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Choosing the correct shooting mode

A comprehensive guide about shooting modes and when to use them.

Welcome back! Today I bring you a fun topic. Again, I’ve tried to pack it with lots of information without overwhelming you with it. Also, all cameras are different so what you read here might not be exactly like it looks like in your camera so please familiarize yourself with your camera settings.

If you have questions or comments please contact me and I will try to help/clarify.


Camera Shooting Modes

You can choose the shooting mode by rotating the mode dial at the top of your camera. The picture below is from a Nikon Z7II so your dial might look different but you get the idea.


Nikon Z7II mode dial which includes Aperture Priority mode, Shutter Priority mode, Manual mode, Program mode and Auto mode
Nikon Z7II mode dial which includes Aperture Priority mode, Shutter Priority mode, Manual mode, Program mode and Auto mode

Auto Mode

Let’s start with the simplest option: The cozy Auto Mode - the ultimate "beginner's bestie". This mode is like having your own photography genie! It converts your DSLR or Mirrorless camera into a point-and-shoot camera. So literally point, click, and voilà! Your camera does all the work.

The biggest advantage this camera has is that it sets the settings to the optimal exposure (based on the light meter reading). Now this mode doesn’t let you do anything. You are there only to hold the camera and point it in the right direction. Don’t get me wrong, you will get great results, but you are not utilizing everything your camera has to offer. My recommendation is that this is a great first step into photography, but don't get too comfortable and when you are ready jump into another shooting mode.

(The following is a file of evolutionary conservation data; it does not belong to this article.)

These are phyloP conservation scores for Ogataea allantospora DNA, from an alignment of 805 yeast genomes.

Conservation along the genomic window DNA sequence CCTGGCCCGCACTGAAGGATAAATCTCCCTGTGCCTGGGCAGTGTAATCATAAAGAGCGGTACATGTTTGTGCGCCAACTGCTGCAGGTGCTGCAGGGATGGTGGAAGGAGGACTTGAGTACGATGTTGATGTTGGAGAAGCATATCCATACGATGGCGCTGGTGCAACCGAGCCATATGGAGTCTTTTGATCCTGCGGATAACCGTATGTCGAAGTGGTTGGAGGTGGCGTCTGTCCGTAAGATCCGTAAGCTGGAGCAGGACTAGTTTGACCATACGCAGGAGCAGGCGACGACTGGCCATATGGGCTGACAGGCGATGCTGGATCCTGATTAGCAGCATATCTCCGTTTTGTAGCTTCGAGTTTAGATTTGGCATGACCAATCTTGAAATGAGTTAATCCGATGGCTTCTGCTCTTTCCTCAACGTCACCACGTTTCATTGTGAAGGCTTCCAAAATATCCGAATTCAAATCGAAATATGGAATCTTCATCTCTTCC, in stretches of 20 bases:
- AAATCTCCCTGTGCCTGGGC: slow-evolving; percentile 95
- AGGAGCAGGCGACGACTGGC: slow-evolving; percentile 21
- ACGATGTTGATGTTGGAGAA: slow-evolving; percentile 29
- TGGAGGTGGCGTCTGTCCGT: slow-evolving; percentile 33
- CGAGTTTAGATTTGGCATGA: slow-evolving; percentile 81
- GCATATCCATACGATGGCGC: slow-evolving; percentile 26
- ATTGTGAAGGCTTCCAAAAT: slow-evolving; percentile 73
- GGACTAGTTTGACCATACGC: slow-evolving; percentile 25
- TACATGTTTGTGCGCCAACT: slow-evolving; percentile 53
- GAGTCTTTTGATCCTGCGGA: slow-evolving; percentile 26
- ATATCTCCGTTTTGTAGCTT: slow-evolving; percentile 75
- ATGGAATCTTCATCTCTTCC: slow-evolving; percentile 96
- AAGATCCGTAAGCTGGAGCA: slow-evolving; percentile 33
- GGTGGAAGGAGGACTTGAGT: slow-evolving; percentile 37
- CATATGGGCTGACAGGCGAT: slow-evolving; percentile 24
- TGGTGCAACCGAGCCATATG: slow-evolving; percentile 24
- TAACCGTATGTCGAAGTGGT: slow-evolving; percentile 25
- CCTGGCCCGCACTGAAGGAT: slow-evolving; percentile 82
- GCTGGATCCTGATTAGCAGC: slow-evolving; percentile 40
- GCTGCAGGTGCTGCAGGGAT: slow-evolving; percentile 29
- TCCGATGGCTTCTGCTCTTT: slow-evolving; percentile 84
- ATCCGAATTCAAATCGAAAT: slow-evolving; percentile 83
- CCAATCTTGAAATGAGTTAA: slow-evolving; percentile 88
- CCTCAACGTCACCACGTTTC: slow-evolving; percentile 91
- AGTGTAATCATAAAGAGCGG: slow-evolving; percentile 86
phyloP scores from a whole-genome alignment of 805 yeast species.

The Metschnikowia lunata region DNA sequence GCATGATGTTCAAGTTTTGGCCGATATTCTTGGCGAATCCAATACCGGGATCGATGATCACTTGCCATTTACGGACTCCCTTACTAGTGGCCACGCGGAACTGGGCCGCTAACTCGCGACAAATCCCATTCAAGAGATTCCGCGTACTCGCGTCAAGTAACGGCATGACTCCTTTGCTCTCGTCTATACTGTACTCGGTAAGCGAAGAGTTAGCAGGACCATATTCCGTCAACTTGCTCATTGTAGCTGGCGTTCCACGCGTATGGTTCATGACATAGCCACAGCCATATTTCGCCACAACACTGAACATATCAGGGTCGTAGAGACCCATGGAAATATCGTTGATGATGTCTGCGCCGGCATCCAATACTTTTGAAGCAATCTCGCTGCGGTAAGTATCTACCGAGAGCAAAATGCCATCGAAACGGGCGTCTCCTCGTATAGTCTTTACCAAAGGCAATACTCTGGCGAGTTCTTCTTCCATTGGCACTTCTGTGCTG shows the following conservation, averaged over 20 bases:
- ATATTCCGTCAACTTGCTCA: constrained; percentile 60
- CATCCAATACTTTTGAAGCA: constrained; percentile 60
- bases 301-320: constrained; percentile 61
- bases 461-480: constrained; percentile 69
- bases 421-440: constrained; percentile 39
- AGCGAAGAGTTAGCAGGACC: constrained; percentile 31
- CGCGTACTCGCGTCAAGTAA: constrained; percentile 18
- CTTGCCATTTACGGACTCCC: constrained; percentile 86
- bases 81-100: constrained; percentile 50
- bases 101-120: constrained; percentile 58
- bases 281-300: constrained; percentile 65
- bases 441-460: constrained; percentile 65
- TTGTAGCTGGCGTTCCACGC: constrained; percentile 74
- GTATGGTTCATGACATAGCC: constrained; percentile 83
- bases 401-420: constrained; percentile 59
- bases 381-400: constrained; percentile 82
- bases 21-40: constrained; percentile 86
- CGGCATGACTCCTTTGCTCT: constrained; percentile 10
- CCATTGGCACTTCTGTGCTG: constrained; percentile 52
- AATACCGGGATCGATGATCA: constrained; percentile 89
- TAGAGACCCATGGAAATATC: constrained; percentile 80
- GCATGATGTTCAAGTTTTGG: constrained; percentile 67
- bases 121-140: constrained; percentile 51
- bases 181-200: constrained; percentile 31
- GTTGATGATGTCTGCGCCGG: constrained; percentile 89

When should I use Auto mode?

This mode is perfect for quick snaps when you're feeling a little camera-shy or simply want to trust your camera's brilliance.

Within the Auto mode, the camera has "scenes". I've included some of the ones Nikon offers. Different brands may have different names or even completely different scenes so make sure to check the user's manual to see what options you have available.


Scene modes

If you want to choose one of the scenes then make sure to set up your camera dial to the "SCN" option (see picture below). To choose between scenes, you'll need to rotate the rear command dial until you found the option you want. I got my hands on a Panasonic DMC-GF3 and used some of the scene modes so you can see what the photos look like. I tried to take snapshots of common things around the house and not anything fancy to give a more realistic view.

Camera mode dial of a Sony Cybershot camera.
Camera mode dial of a Sony Cybershot camera.

Some cameras might not have this option in the dial so you will have to go into the camera menu.

Portrait mode

This mode is intended for taking portraits as it adjusts the aperture settings to help the main subject stand out by creating a shallow depth of field. The camera uses a "face detection" system (this is not available in all cameras) to focus on people's faces. If there is more than one face, the camera will focus on the face closest to the camera. So if you are using this mode and you want to take a family picture, make sure you place everybody at the same distance from the camera to avoid having blurry people in your shot.


Dog looking at the camera in a driveway durng a sunny day in New Zealand